"The likelihood of a different result must
be substantial, not just conceivable," Harrington v. Richter, 562
U.S. 86, 112 (2011), and a movant must prove that counsel's
errors "so undermined the proper functioning of the adversarial
process that the trial cannot be relied on as having produced a
Cullen v. Pinholster, 563 U.S. 170, 189 (2011)
(quoting Strickland, 466 U.S. at 686).
Judicial scrutiny of this
type of claim must be highly deferential and the defendant must
overcome a strong presumption that his counsel's conduct falls
within the wide range of reasonable professional assistance.
Strickland, 466 U.S. at 689. Simply making conclusory allegations
of deficient performance and prejudice is not sufficient to meet
the Strickland test. Miller v. Johnson, 200 F.3d 274, 282
In support of his grounds regarding ineffective assistance
of counsel, movant argues that his counsel inadequately
investigated the underlying facts, caused him to enter an
involuntary and unknowing plea agreement, and induced him to
plead guilty by repeatedly explaining that movant would receive a
sentence of five to seven years. The motion is unsupported by any
evidence. Moreover, the motion depends entirely on conclusory
allegations, such as the contention that had movant gone to
trial, he would have received a much lower sentence.
Movant has failed to present the court with anything that
would cause the court to conclude that any aspect of his
ineffective assistance grounds has the slightest merit. For a
defendant who seeks habeas relief on the basis of alleged
promises inconsistent with representations he made in open court
when entering his plea of guilty to prevail, he must prove: "(1)
the exact terms of the alleged promise,
(2) exactly when, where,
and by whom the promise was made, and (3) the precise identity of
the eyewitness to the promise." United States v. Cervantes, 132
F.3d 1106, 1110 (5'h Cir. 1998). To be entitled to an evidentiary
hearing, the defendant must produce "independent indicia of the
likely merit of
allegations, typically in the form of one
or more affidavits from reliable third parties." Id .. "If,
however, the defendant's showing is inconsistent with the bulk of
conduct or otherwise fails to meet
[his] burden of proof in
the light of other evidence in the record, an evidentiary hearing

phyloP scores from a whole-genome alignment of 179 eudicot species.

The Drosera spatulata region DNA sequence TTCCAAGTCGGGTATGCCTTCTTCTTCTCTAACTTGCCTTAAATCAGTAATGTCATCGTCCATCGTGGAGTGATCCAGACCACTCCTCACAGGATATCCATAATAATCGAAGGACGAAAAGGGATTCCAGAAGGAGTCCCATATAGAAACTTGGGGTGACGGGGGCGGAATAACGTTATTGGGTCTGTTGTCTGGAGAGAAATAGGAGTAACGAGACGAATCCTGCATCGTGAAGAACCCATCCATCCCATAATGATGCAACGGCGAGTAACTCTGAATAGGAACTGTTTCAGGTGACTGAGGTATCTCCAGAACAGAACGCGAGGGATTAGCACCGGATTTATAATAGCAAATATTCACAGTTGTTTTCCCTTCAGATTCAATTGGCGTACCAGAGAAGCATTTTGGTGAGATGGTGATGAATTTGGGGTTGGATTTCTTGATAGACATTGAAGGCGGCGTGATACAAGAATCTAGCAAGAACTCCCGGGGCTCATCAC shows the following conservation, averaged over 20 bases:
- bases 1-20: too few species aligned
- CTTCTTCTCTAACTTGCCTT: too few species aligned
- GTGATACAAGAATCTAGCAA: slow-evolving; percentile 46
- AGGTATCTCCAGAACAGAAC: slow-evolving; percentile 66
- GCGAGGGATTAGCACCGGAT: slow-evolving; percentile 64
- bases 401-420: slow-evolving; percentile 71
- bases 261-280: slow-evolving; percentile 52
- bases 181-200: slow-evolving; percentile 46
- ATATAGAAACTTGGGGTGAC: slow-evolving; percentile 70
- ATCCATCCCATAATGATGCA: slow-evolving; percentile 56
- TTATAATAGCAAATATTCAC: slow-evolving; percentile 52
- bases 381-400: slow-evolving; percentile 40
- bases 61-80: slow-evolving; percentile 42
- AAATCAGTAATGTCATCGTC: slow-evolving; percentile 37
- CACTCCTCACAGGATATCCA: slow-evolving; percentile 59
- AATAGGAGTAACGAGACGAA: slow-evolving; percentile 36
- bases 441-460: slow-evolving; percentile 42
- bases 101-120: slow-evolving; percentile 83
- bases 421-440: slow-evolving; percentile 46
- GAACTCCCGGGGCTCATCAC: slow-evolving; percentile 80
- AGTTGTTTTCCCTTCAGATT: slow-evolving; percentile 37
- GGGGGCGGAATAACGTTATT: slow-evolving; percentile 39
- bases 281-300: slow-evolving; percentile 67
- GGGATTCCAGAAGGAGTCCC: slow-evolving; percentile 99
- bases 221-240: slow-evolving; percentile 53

is unnecessary." Id. See also United States v. Fuller, 769 F.2d
1095, 1099 (5'h Cir. 1985). Movant's guilty plea was knowing and
voluntary and made with sufficient awareness of the relevant
circumstances and likely consequences. Bradshaw v. Stumpf, 545
U.S. 175, 183
(2005). Movant has failed to provide any
independent evidence in support of any of his contentions that
are at variance with the statements he made, or the answers he
gave, while under oath at the rearraignment hearing.
To whatever extent movant might be suggesting that his
attorney made any representation or promise to him as to the
level of imprisonment that might be imposed on him, the testimony
given by movant at his rearraignment hearing is direct proof that
no such thing occurred. The court specifically gave movant notice
that he faced a sentence of at least five years and that the term
of imprisonment could be as much as 40 years. CR Doc. 70 at 23.
Movant stated under oath that he understood the penalties to
which he would be subjected if he plead guilty. Id. at 24.
To the extent movant alleges that his counsel failed to
conduct a proper investigation, his claim is wholly conclusory
and unsupported. The record reflects that his counsel pursued
objections to the presentence report and withdrew the objection
as to the safety valve with movant's approval. CR Doc. 43; CR
Doc. 47; CR Doc. 71. Although movant wishes that the facts were
different, the court adopted the fact findings set forth in the
presentence report and addendum, which belie the allegations he
now makes. CR Doc. 71 at 8.
In sum, there is no evidence that had his counsel done
anything differently, the outcome of movant's case would have
been any different. His complaints relative to his counsel lack
As for movant's final ground, that his sentence was
substantively unreasonable and greater than necessary to achieve
the goals of sentencing, shades of it were urged on direct
appeal. United States v. Cadena,
642 F. App'x at 307-08. To the
extent he now embellishes his argument, he should and could have
addressed these issues on direct appeal and cannot pursue them in
this proceeding. See Davis, 417 U.S. at 345. But, in any event,
the record belies movant's claims regarding his sentencing. The
court determined that the sentence it imposed adequately and
appropriately addressed all of the factors the court should
consider in sentencing under 18 U.S.C.
3553(a). CR Doc. 71 at
13. Movant has no evidence to the contrary.
The court ORDERS that all relief sought by movant in his
motion under 28 U.S.C.
2255 be, and is hereby, denied.
Pursuant to Rule 22(b) of the Federal Rules of Appellate
Procedure, Rule 11(a) of the Rules Governing Section 2255
Proceedings for the United States District Courts, and 28 U.S.C.
2253(c) (2), for the reasons discussed herein, the court further
ORDERS that a certificate of appealability be, and is hereby,
denied, as movant has not made a substantial showing of the
denial of a constitutional right.
SIGNED September 5, 2017.